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date: 23 January 2020

Abstract and Keywords

How can scholars critically engage premodern Indic traditions without falling prey to Hindu conservatism or Brahmanical-Hindu apologism? This question is pressing for Indic political theory and contemporary Indian democracy because of ethnically exclusivist, Hindu nationalist movements that have emerged in the late twentieth and early twenty-first centuries. This chapter argues that a positive answer to the question must begin by taking seriously the tremendous pluralism in India’s political and philosophical history, which requires systematically engaging with premodern source material and uncovering the internal pluralism within a longer and larger Brahmanical-Hindu tradition of political thought. The author explains how it is both possible and politically necessary to internally subvert Brahmanical-Hindu political thought, which can help diffuse essentialist and exclusivist arguments coming from the Hindu right. Locating such plurality and engaging in internal subversion can help challenge historical justifications for Indian nationalism and contribute to decolonization, thus contesting the Hindu right on its own conceptual and genealogical turf. To advance this argument, the author provides a critical reinterpretation of the infamous “Puruṣa Sūkta,” which is often viewed as the locus classicus of the modern caste system, providing a novel interpretation that challenges caste hierarchy and supplies new resources for democratic thought and practice in India.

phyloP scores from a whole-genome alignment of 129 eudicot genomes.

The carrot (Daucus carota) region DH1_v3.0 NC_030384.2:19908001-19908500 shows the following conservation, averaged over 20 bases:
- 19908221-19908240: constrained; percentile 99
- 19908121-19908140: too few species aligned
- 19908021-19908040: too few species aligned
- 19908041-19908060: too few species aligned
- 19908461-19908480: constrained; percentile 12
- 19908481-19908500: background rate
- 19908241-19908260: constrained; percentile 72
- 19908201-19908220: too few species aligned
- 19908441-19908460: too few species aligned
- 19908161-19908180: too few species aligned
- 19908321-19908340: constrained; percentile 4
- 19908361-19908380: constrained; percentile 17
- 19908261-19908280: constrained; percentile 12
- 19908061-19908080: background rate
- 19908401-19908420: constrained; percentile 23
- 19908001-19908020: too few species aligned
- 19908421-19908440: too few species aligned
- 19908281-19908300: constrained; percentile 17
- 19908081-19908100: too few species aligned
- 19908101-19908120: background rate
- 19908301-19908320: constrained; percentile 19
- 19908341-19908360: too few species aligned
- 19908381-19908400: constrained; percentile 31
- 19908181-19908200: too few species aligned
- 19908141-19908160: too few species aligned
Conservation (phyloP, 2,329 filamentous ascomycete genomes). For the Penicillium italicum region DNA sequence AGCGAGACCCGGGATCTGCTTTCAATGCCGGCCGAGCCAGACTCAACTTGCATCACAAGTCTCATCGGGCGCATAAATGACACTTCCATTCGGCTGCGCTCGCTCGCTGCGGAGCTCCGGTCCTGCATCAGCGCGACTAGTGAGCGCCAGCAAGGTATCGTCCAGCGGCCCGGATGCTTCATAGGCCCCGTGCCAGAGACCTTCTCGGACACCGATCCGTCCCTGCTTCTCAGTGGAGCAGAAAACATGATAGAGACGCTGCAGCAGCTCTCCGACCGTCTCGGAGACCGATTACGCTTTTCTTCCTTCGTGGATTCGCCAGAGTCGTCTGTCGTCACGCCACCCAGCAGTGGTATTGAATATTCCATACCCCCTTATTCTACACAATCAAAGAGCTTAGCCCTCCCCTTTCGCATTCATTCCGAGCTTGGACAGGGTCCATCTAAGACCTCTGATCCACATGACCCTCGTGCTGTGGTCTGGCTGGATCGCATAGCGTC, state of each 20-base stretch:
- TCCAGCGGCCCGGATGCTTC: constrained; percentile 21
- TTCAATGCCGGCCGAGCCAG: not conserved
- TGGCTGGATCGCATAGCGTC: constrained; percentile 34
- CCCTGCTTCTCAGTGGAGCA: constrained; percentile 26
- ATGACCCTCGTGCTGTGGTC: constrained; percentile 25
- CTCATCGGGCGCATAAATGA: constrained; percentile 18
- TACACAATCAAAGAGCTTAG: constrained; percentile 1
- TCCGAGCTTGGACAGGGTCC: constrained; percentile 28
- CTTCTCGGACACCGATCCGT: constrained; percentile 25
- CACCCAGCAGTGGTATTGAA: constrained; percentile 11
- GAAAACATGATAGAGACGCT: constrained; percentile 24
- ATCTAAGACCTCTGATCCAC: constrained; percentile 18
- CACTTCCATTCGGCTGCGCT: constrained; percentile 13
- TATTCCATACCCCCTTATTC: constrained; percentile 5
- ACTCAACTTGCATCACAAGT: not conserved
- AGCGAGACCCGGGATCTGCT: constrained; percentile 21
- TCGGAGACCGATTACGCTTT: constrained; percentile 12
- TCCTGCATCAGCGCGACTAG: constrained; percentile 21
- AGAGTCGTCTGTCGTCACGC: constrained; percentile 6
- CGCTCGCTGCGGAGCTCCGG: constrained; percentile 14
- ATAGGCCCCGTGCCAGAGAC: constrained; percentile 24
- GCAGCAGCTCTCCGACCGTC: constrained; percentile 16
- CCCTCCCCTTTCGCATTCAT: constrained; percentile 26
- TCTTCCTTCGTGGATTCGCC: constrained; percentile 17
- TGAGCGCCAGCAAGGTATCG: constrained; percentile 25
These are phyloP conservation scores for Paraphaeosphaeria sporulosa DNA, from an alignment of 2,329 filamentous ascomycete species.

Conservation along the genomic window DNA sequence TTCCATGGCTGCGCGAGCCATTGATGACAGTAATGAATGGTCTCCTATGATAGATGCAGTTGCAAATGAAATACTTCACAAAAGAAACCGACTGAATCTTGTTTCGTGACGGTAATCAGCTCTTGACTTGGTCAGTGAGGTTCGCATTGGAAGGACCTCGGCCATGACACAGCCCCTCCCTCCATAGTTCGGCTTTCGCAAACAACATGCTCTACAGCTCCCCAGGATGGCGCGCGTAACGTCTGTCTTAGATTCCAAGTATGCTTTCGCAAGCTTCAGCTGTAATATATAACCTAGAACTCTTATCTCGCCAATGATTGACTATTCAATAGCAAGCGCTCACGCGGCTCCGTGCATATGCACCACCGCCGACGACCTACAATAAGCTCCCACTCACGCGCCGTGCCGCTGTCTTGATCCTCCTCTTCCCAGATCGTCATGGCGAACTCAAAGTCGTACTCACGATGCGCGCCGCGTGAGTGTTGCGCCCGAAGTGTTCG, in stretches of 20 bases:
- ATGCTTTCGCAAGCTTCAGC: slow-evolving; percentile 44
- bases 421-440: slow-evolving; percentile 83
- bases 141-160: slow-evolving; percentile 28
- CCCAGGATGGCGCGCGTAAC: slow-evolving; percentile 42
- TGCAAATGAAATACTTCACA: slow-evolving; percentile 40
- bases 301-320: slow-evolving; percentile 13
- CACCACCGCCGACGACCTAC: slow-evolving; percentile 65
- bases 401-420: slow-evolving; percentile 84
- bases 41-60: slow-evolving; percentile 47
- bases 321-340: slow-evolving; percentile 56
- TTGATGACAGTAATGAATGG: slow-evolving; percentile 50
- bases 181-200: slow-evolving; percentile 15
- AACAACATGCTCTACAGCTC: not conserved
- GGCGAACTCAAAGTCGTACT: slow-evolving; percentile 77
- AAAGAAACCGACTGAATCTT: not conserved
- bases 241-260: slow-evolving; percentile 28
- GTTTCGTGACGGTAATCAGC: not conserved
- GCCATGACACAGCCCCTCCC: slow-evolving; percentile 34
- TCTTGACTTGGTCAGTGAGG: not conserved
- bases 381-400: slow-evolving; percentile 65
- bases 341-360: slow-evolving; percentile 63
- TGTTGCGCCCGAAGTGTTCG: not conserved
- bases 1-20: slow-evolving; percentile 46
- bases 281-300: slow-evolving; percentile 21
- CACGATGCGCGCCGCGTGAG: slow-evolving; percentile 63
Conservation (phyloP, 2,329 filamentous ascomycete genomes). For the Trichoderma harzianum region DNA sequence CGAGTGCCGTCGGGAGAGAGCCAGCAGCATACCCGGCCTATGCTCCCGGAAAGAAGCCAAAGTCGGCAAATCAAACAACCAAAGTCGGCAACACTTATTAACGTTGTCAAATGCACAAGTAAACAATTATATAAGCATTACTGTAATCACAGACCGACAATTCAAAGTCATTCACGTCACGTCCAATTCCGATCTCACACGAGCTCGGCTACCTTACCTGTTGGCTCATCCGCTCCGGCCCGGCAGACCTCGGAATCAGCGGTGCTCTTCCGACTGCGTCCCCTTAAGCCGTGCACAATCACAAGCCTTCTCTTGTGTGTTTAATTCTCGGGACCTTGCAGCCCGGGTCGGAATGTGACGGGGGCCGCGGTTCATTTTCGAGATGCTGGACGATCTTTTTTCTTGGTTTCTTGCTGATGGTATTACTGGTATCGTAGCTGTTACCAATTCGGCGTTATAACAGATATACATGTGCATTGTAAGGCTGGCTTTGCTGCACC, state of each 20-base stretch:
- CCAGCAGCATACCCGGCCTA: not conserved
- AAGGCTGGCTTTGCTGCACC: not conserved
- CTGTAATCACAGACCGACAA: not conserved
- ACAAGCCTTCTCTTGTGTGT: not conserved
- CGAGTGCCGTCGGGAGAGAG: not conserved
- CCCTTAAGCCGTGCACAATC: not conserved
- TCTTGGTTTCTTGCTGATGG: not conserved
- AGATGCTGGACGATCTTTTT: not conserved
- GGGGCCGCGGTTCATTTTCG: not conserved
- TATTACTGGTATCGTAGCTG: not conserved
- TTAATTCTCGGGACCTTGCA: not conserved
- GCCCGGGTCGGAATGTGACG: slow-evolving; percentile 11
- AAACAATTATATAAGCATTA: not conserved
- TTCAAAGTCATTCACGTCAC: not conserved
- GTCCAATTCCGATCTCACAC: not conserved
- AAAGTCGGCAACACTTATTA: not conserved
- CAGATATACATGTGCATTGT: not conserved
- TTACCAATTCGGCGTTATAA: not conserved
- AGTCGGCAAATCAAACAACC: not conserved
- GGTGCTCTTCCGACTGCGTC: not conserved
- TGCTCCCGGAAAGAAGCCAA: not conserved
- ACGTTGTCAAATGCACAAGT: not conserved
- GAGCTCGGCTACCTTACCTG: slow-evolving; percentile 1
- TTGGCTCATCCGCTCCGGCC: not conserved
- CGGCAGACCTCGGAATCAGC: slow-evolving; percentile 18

Keywords: Hindutva, Brahmanism, Hinduism, orientalism, colonialism, Indian political theory, Ṛg-Veda, nationalism

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